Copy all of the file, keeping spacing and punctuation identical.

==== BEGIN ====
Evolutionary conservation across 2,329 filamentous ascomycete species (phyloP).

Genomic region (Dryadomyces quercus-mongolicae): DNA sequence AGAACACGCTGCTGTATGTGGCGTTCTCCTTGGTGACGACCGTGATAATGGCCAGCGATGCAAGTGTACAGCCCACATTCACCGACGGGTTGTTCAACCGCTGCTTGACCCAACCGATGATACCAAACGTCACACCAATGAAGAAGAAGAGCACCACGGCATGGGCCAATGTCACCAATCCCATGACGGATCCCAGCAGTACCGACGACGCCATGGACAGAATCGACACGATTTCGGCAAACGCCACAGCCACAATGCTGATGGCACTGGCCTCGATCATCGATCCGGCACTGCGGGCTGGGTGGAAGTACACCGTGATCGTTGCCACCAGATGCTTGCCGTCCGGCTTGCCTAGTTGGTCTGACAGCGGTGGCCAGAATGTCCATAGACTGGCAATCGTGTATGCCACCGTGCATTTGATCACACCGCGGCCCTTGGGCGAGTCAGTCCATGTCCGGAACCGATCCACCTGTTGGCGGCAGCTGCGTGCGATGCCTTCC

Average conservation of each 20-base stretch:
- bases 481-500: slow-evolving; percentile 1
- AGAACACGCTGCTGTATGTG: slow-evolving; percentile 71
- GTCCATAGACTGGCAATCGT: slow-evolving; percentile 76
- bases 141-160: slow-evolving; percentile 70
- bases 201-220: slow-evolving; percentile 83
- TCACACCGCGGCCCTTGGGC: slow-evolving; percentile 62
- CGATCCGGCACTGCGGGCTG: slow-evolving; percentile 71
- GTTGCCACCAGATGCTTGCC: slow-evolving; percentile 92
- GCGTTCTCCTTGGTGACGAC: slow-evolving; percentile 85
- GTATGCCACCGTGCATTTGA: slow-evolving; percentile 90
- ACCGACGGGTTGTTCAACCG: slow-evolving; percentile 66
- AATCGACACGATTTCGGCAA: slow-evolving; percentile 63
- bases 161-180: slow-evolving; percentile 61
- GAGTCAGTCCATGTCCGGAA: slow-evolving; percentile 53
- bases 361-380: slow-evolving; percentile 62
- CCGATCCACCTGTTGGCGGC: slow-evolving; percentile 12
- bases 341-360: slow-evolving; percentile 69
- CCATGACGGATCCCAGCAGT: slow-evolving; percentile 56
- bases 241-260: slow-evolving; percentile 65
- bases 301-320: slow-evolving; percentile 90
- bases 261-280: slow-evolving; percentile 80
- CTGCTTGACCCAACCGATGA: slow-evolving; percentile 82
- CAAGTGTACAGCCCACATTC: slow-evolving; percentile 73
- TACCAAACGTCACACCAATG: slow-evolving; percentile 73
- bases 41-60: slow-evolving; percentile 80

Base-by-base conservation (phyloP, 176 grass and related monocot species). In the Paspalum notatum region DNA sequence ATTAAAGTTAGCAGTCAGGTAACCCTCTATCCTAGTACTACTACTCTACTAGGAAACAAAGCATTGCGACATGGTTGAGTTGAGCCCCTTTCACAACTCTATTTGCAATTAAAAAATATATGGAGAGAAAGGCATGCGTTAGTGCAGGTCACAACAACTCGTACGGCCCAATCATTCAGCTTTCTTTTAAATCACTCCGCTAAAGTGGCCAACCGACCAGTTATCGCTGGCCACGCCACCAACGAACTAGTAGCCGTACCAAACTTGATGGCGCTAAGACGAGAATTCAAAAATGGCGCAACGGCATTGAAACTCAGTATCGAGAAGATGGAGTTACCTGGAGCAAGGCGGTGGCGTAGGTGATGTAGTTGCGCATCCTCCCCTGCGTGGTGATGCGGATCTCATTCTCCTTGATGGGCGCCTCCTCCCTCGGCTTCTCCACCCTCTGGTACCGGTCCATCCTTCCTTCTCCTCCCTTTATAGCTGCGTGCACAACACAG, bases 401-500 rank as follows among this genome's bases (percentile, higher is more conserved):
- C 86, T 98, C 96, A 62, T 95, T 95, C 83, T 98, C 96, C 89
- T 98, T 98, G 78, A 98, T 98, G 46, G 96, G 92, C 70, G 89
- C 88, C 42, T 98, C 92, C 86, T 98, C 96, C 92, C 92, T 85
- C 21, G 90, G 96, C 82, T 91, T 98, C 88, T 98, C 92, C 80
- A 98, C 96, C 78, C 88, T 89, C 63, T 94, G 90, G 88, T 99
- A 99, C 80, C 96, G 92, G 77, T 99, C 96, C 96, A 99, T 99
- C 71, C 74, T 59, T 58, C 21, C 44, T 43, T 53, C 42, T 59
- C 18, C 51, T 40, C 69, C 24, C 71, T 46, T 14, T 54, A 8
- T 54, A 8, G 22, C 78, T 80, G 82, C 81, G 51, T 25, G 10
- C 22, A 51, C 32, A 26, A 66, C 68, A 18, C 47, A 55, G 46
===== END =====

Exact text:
Evolutionary conservation across 2,329 filamentous ascomycete species (phyloP).

Genomic region (Dryadomyces quercus-mongolicae): DNA sequence AGAACACGCTGCTGTATGTGGCGTTCTCCTTGGTGACGACCGTGATAATGGCCAGCGATGCAAGTGTACAGCCCACATTCACCGACGGGTTGTTCAACCGCTGCTTGACCCAACCGATGATACCAAACGTCACACCAATGAAGAAGAAGAGCACCACGGCATGGGCCAATGTCACCAATCCCATGACGGATCCCAGCAGTACCGACGACGCCATGGACAGAATCGACACGATTTCGGCAAACGCCACAGCCACAATGCTGATGGCACTGGCCTCGATCATCGATCCGGCACTGCGGGCTGGGTGGAAGTACACCGTGATCGTTGCCACCAGATGCTTGCCGTCCGGCTTGCCTAGTTGGTCTGACAGCGGTGGCCAGAATGTCCATAGACTGGCAATCGTGTATGCCACCGTGCATTTGATCACACCGCGGCCCTTGGGCGAGTCAGTCCATGTCCGGAACCGATCCACCTGTTGGCGGCAGCTGCGTGCGATGCCTTCC

Average conservation of each 20-base stretch:
- bases 481-500: slow-evolving; percentile 1
- AGAACACGCTGCTGTATGTG: slow-evolving; percentile 71
- GTCCATAGACTGGCAATCGT: slow-evolving; percentile 76
- bases 141-160: slow-evolving; percentile 70
- bases 201-220: slow-evolving; percentile 83
- TCACACCGCGGCCCTTGGGC: slow-evolving; percentile 62
- CGATCCGGCACTGCGGGCTG: slow-evolving; percentile 71
- GTTGCCACCAGATGCTTGCC: slow-evolving; percentile 92
- GCGTTCTCCTTGGTGACGAC: slow-evolving; percentile 85
- GTATGCCACCGTGCATTTGA: slow-evolving; percentile 90
- ACCGACGGGTTGTTCAACCG: slow-evolving; percentile 66
- AATCGACACGATTTCGGCAA: slow-evolving; percentile 63
- bases 161-180: slow-evolving; percentile 61
- GAGTCAGTCCATGTCCGGAA: slow-evolving; percentile 53
- bases 361-380: slow-evolving; percentile 62
- CCGATCCACCTGTTGGCGGC: slow-evolving; percentile 12
- bases 341-360: slow-evolving; percentile 69
- CCATGACGGATCCCAGCAGT: slow-evolving; percentile 56
- bases 241-260: slow-evolving; percentile 65
- bases 301-320: slow-evolving; percentile 90
- bases 261-280: slow-evolving; percentile 80
- CTGCTTGACCCAACCGATGA: slow-evolving; percentile 82
- CAAGTGTACAGCCCACATTC: slow-evolving; percentile 73
- TACCAAACGTCACACCAATG: slow-evolving; percentile 73
- bases 41-60: slow-evolving; percentile 80

Base-by-base conservation (phyloP, 176 grass and related monocot species). In the Paspalum notatum region DNA sequence ATTAAAGTTAGCAGTCAGGTAACCCTCTATCCTAGTACTACTACTCTACTAGGAAACAAAGCATTGCGACATGGTTGAGTTGAGCCCCTTTCACAACTCTATTTGCAATTAAAAAATATATGGAGAGAAAGGCATGCGTTAGTGCAGGTCACAACAACTCGTACGGCCCAATCATTCAGCTTTCTTTTAAATCACTCCGCTAAAGTGGCCAACCGACCAGTTATCGCTGGCCACGCCACCAACGAACTAGTAGCCGTACCAAACTTGATGGCGCTAAGACGAGAATTCAAAAATGGCGCAACGGCATTGAAACTCAGTATCGAGAAGATGGAGTTACCTGGAGCAAGGCGGTGGCGTAGGTGATGTAGTTGCGCATCCTCCCCTGCGTGGTGATGCGGATCTCATTCTCCTTGATGGGCGCCTCCTCCCTCGGCTTCTCCACCCTCTGGTACCGGTCCATCCTTCCTTCTCCTCCCTTTATAGCTGCGTGCACAACACAG, bases 401-500 rank as follows among this genome's bases (percentile, higher is more conserved):
- C 86, T 98, C 96, A 62, T 95, T 95, C 83, T 98, C 96, C 89
- T 98, T 98, G 78, A 98, T 98, G 46, G 96, G 92, C 70, G 89
- C 88, C 42, T 98, C 92, C 86, T 98, C 96, C 92, C 92, T 85
- C 21, G 90, G 96, C 82, T 91, T 98, C 88, T 98, C 92, C 80
- A 98, C 96, C 78, C 88, T 89, C 63, T 94, G 90, G 88, T 99
- A 99, C 80, C 96, G 92, G 77, T 99, C 96, C 96, A 99, T 99
- C 71, C 74, T 59, T 58, C 21, C 44, T 43, T 53, C 42, T 59
- C 18, C 51, T 40, C 69, C 24, C 71, T 46, T 14, T 54, A 8
- T 54, A 8, G 22, C 78, T 80, G 82, C 81, G 51, T 25, G 10
- C 22, A 51, C 32, A 26, A 66, C 68, A 18, C 47, A 55, G 46